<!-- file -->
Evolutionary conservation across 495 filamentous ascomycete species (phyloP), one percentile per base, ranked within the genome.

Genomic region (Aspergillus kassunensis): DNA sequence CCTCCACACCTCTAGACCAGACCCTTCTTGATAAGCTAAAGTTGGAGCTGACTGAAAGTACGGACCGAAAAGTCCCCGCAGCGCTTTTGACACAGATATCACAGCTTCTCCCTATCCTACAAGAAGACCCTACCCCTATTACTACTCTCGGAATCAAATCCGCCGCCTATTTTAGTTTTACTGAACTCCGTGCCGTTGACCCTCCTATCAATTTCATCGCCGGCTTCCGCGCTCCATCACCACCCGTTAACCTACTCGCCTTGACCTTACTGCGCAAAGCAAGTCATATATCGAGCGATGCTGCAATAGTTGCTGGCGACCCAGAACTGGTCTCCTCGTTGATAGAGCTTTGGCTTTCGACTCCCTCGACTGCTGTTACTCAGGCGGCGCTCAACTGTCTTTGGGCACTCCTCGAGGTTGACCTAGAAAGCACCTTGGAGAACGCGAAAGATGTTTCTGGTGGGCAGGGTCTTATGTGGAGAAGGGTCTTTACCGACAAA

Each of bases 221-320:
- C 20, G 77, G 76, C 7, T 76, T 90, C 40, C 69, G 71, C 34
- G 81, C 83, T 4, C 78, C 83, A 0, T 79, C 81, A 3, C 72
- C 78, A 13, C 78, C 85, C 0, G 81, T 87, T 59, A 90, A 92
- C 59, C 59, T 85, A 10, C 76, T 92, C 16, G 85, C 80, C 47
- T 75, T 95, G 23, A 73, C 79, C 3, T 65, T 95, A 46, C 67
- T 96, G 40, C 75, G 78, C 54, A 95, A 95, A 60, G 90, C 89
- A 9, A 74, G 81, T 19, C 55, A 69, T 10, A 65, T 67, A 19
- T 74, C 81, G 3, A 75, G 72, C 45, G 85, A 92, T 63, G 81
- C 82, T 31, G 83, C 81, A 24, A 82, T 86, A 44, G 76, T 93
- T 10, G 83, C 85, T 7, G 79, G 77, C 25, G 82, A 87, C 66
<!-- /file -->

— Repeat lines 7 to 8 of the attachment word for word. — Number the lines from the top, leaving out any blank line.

- C 59, C 59, T 85, A 10, C 76, T 92, C 16, G 85, C 80, C 47
- T 75, T 95, G 23, A 73, C 79, C 3, T 65, T 95, A 46, C 67